Jag Cat Kittens For Sale! Originating from Bobcat, Jungle Cat and Asian Leopard Cat hybrids, these super-friendly felines are bred to be your best friend!
What's Included: Registration papers, blood work, vaccinations, vet-certified health certificate.
The Jag Cat is a rare new cat breed defined by the stunning look of a Jaguar combined with the desirable personality of a friendly dog. The Jag Cat is a rare new cat breed defined by the stunning look of a Jaguar combined with the desirable personality of a friendly dog. The Jag Cat was officially registered in 2005 by the Rare & Exotic Feline Registry. This is an organization established in 1984 which promotes the responsible development of new cat breeds and has over 9,500 registered cats from over 400 catteries. Further, it strives to ensure conformity to acceptable breed profiles and the advancement of healthy felines for the enjoyment of all. The highly intelligent and playful Jag Cat was developed from bobcat, Jungle Cat, and Asian Leopard Cat hybrids that were selectively cross-bred over generations to produce large — up to 28 pounds! – exotic-looking, spotted cats. With a heavy bone structure and strong features, the Jag Cat has been primarily bred for temperament to ensure an extremely sweet, easy-going nature. Excellent as personal companions, this cat is so human-oriented that many have been used as therapy pets for people with visual or hearing impairments, burn victims, children with autism, senior citizens, and military veterans with disabilities.
If you’re looking for a best buddy, you’ve come to the right cat breed!
The foundation cats for the Jag Cat breed were developed on an 80-acre wildlife resort in central California just outside Yosemite National Park and then relocated to Florida in 2003. The originator of this new breed, Nora Scholin, started her Mokave Cats cattery in December, 2000. Nora first bred Highland Lynx, Desert Lynx, and Bengals before deciding to create the Jag Cat, which was based on years of feedback from thousands of conversations with people across the country. When asked to describe their idea of the purr-fect cat, the response was almost always the same:
1) A smart cat that was larger than average;
2) more exotic-looking than a domestic kitty;
3) friendly enough to keep in the house as a family pet.
Jag Cats were specifically cultivated to meet these criteria. Nora used bobcat hybrids to get the large heads, thick necks, huge paws, and lynx-tipped ears; Asian Leopard Cat hybrids for their gorgeously rosetted, highly-contrasted coats; and Jungle Cat hybrids to give the Jag Cat extra height and length. An extra bonus was a benign mutation that occurred in 2007 called the “twisted tuft,” which is a slightly rotated lynx-tipped ear that gives a bit more of the “WOW!” factor to these felines.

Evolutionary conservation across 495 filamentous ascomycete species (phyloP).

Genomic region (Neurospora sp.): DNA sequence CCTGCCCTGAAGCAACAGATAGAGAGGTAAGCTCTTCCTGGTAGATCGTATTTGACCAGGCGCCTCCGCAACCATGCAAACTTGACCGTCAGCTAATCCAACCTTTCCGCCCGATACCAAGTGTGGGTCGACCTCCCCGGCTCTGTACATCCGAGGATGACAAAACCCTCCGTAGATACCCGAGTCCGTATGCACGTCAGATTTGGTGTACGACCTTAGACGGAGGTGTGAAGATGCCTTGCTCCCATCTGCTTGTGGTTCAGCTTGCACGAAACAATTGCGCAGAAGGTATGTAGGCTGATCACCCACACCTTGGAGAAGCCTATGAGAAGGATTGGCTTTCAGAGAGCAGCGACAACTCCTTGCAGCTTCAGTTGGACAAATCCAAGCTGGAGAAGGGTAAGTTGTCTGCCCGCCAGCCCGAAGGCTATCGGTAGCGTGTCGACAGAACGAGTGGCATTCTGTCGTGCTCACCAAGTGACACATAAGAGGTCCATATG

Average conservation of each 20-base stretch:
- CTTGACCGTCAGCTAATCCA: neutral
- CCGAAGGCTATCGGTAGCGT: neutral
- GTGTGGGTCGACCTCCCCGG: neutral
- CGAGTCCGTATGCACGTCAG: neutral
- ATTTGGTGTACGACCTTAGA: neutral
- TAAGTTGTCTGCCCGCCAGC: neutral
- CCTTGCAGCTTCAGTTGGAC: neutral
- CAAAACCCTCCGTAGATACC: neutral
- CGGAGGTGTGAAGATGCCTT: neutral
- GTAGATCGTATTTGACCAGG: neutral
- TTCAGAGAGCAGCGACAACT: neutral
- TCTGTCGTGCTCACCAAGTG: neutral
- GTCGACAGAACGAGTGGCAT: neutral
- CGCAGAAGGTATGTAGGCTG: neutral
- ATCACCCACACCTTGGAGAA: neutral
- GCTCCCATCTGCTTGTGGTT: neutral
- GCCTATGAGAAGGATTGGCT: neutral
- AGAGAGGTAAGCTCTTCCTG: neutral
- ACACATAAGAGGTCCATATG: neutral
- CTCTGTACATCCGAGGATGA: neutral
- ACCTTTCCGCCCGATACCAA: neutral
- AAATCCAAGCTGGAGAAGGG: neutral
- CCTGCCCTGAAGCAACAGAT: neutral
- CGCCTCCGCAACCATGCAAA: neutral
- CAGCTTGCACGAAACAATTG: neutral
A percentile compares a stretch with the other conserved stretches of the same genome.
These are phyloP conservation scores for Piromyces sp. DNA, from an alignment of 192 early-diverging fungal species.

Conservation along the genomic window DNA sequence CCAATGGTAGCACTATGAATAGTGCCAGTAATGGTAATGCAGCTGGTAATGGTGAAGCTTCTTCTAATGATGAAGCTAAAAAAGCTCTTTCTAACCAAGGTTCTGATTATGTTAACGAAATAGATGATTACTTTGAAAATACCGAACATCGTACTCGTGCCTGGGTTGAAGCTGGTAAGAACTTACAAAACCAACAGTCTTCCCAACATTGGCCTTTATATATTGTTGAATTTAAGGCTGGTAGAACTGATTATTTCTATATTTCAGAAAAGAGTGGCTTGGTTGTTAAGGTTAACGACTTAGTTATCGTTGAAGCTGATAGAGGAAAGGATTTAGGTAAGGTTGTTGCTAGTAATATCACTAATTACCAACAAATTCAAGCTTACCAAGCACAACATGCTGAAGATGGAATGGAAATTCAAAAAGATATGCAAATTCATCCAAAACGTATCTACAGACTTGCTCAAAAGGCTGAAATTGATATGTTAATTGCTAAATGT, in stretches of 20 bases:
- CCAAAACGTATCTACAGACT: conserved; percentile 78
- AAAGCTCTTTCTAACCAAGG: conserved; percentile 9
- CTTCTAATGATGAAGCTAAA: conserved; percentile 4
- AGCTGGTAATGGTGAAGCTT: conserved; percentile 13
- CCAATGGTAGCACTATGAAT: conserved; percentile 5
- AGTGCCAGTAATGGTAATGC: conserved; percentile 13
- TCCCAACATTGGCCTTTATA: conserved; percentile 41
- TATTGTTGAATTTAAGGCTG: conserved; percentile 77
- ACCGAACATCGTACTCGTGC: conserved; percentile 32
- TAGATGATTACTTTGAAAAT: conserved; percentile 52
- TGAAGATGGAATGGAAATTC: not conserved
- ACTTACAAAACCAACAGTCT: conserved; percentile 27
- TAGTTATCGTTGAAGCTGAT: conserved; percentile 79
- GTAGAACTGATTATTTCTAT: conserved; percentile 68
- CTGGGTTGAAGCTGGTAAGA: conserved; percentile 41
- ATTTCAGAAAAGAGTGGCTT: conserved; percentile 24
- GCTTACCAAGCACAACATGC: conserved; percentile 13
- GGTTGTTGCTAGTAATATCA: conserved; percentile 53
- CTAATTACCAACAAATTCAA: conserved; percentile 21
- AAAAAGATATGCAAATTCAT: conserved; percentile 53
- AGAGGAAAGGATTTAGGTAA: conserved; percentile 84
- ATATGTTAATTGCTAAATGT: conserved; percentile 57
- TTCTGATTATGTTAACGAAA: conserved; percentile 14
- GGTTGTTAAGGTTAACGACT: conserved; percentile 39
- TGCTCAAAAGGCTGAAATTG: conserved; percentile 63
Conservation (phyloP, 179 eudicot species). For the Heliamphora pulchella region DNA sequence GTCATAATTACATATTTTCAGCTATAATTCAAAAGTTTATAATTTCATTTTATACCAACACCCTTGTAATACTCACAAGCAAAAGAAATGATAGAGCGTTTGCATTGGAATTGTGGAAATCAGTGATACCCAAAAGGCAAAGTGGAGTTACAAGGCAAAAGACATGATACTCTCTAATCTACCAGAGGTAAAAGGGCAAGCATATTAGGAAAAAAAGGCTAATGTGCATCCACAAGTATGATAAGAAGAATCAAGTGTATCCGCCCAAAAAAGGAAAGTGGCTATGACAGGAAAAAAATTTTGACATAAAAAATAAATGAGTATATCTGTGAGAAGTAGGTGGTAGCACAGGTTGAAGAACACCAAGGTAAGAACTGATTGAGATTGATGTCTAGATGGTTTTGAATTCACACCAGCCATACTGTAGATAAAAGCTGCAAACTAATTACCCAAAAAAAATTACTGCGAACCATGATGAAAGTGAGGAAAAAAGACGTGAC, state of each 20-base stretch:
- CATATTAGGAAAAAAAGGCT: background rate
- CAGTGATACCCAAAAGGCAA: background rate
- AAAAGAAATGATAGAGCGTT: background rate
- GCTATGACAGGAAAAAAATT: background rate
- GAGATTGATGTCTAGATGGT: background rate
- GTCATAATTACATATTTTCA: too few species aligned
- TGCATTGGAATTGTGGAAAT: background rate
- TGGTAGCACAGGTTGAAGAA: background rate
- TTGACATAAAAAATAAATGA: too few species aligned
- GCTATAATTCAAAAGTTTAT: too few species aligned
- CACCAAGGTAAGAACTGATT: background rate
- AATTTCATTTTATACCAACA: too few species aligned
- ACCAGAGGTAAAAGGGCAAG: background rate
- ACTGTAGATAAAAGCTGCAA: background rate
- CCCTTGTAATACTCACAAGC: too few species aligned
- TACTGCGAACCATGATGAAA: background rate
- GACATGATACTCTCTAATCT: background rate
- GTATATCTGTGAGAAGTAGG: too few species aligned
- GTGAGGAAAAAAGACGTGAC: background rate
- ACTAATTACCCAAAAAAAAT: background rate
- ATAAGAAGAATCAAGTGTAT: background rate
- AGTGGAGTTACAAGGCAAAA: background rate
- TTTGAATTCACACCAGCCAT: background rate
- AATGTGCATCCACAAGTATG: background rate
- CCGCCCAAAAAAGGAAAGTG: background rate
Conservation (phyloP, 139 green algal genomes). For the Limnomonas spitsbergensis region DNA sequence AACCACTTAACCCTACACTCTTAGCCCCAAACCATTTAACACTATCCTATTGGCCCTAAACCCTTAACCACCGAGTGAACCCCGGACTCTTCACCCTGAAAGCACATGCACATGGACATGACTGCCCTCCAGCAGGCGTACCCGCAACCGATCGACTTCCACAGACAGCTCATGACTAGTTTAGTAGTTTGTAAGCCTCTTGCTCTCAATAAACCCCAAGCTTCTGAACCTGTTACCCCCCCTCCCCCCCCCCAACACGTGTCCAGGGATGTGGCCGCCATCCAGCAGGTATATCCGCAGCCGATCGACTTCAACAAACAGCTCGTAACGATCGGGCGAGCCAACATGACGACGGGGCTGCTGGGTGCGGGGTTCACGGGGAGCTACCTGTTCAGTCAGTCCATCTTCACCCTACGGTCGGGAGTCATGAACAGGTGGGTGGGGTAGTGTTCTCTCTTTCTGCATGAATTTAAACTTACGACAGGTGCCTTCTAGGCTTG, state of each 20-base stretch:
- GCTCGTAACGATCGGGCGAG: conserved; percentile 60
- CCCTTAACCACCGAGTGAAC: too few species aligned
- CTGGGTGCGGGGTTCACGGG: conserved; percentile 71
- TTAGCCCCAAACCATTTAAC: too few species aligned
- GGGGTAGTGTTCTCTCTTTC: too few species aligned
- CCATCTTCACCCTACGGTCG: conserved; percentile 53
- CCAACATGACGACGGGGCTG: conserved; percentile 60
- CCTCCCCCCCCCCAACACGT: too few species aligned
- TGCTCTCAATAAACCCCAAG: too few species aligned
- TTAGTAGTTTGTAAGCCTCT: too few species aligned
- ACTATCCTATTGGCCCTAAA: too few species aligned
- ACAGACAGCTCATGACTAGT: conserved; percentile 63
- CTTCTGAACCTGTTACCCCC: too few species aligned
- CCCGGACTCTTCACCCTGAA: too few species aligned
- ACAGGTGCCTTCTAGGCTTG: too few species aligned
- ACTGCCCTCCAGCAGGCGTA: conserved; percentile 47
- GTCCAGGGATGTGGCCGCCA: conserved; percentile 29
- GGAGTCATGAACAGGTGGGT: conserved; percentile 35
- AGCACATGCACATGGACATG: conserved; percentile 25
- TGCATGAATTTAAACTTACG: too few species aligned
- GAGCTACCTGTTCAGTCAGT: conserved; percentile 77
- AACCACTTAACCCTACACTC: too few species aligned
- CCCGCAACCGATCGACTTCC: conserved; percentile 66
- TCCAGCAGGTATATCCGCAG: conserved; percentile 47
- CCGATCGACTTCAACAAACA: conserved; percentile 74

Due to the unpredictability and potential aggression of most wild cat ancestors, Jag Cats were bred for innate temperament as a top priority. By breeding the friendliest hybrid to the friendliest hybrid, Nora was able to retain much of the size and wild features so often desired by cat lovers and yet keep these cats safe enough to place in homes with young children or other pets. Although the Mokave Jag Cat is a breed still in development, you can already see the blend of wild features in these felines, and many of them have grown up to be true giants at 28 pounds of serious muscle! Jag Cat males usually weigh more than females, but Jag Cat females can grow taller and longer than males. Even the smallest Jag Cat female is still usually as large or larger than the average domestic male tomcat. Jag Cats take four years to fully mature; most two-year-old Jag Cats are still on kitten food.
Mokave Jag Cats come in a variety of “golden” colors (gold-toned browns, yellows, or reds), ebony black, and even the more rare snow or steel-blue colors. Most have spotted tummies with large rosettes on their sides, but some have marbled or "clouded leopard" swirls.
Many people find it hard to believe just how smart and truly loving a Jag Cat is… until they live with one. Jag Cats are easily trained to harness and have been known to bring their leash to their Pet Parent when they want to go for a walk. They will greet you at the door, follow you around the house, come when you call them, and teach YOU how to play “fetch.” Some have even joined their human in the shower or gone for a dip in the pool. They are also quick to master any lock, latch, or doorknob and usually require that you “child-proof” your house by the time they are 12 to 18 months old. Their high-energy, playful antics are extremely entertaining and Pet Parents swear that their Jag Cat understands every word they say. Jag Cats are not destructive by nature and do not need to be declawed. They are very clean animals and most do not object to getting a bath every month or so to keep their naturally soft fur sweet-smelling and feeling like velvet.
The most attractive feature of a Jag Cat is its total devotion to its human companion or family; they exhibit the kind of loyalty usually found in dogs, not cats. Some Jag Cats even become protective of the human children in the family by placing themselves in front of the younger kids around any perceived “stranger." They often demand love by walking up the chest of their human and gently headbutting or chin-rubbing to get attention. Most love sleeping next to you on the bed. These unique animals are so endearing that most people who buy their first Jag Cat for its exotic looks will often buy a second one because they fell in love with its personality.
Note: Because so few Jag Cats are produced each year and the demand for them is so great, some unscrupulous breeders have tried to pass off their own cats as Jag Cats, but Nora Scholin is the only Jag Cat breeder in the world. If your kitten doesn’t come from her Mokave cattery, it is not a real Jag Cat.